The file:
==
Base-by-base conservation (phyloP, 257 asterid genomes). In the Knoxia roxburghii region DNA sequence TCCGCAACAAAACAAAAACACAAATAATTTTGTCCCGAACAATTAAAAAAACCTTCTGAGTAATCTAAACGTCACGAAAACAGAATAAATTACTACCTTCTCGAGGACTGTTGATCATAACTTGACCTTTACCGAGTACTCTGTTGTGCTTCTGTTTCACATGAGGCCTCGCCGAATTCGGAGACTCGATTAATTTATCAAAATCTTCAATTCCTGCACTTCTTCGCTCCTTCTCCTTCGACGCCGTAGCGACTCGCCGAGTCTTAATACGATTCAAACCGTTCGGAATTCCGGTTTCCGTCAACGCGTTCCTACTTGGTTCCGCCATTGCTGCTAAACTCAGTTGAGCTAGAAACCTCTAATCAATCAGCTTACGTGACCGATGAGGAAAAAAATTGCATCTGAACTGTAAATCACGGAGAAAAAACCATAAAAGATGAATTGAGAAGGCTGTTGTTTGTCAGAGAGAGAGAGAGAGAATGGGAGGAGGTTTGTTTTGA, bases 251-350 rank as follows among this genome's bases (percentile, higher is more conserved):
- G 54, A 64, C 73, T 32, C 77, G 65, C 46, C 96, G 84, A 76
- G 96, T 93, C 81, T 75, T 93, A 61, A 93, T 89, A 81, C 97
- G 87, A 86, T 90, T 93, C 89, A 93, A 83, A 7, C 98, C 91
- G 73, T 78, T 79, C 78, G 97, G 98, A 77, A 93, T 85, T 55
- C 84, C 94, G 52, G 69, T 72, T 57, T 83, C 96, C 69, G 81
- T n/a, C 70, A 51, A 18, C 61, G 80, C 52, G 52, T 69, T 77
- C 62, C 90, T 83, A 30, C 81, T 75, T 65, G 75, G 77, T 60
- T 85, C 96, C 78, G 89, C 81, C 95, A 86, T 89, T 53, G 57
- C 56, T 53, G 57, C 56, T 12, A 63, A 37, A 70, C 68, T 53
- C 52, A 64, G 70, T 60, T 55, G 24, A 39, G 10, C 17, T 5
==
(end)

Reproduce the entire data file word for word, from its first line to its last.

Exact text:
Base-by-base conservation (phyloP, 257 asterid genomes). In the Knoxia roxburghii region DNA sequence TCCGCAACAAAACAAAAACACAAATAATTTTGTCCCGAACAATTAAAAAAACCTTCTGAGTAATCTAAACGTCACGAAAACAGAATAAATTACTACCTTCTCGAGGACTGTTGATCATAACTTGACCTTTACCGAGTACTCTGTTGTGCTTCTGTTTCACATGAGGCCTCGCCGAATTCGGAGACTCGATTAATTTATCAAAATCTTCAATTCCTGCACTTCTTCGCTCCTTCTCCTTCGACGCCGTAGCGACTCGCCGAGTCTTAATACGATTCAAACCGTTCGGAATTCCGGTTTCCGTCAACGCGTTCCTACTTGGTTCCGCCATTGCTGCTAAACTCAGTTGAGCTAGAAACCTCTAATCAATCAGCTTACGTGACCGATGAGGAAAAAAATTGCATCTGAACTGTAAATCACGGAGAAAAAACCATAAAAGATGAATTGAGAAGGCTGTTGTTTGTCAGAGAGAGAGAGAGAGAATGGGAGGAGGTTTGTTTTGA, bases 251-350 rank as follows among this genome's bases (percentile, higher is more conserved):
- G 54, A 64, C 73, T 32, C 77, G 65, C 46, C 96, G 84, A 76
- G 96, T 93, C 81, T 75, T 93, A 61, A 93, T 89, A 81, C 97
- G 87, A 86, T 90, T 93, C 89, A 93, A 83, A 7, C 98, C 91
- G 73, T 78, T 79, C 78, G 97, G 98, A 77, A 93, T 85, T 55
- C 84, C 94, G 52, G 69, T 72, T 57, T 83, C 96, C 69, G 81
- T n/a, C 70, A 51, A 18, C 61, G 80, C 52, G 52, T 69, T 77
- C 62, C 90, T 83, A 30, C 81, T 75, T 65, G 75, G 77, T 60
- T 85, C 96, C 78, G 89, C 81, C 95, A 86, T 89, T 53, G 57
- C 56, T 53, G 57, C 56, T 12, A 63, A 37, A 70, C 68, T 53
- C 52, A 64, G 70, T 60, T 55, G 24, A 39, G 10, C 17, T 5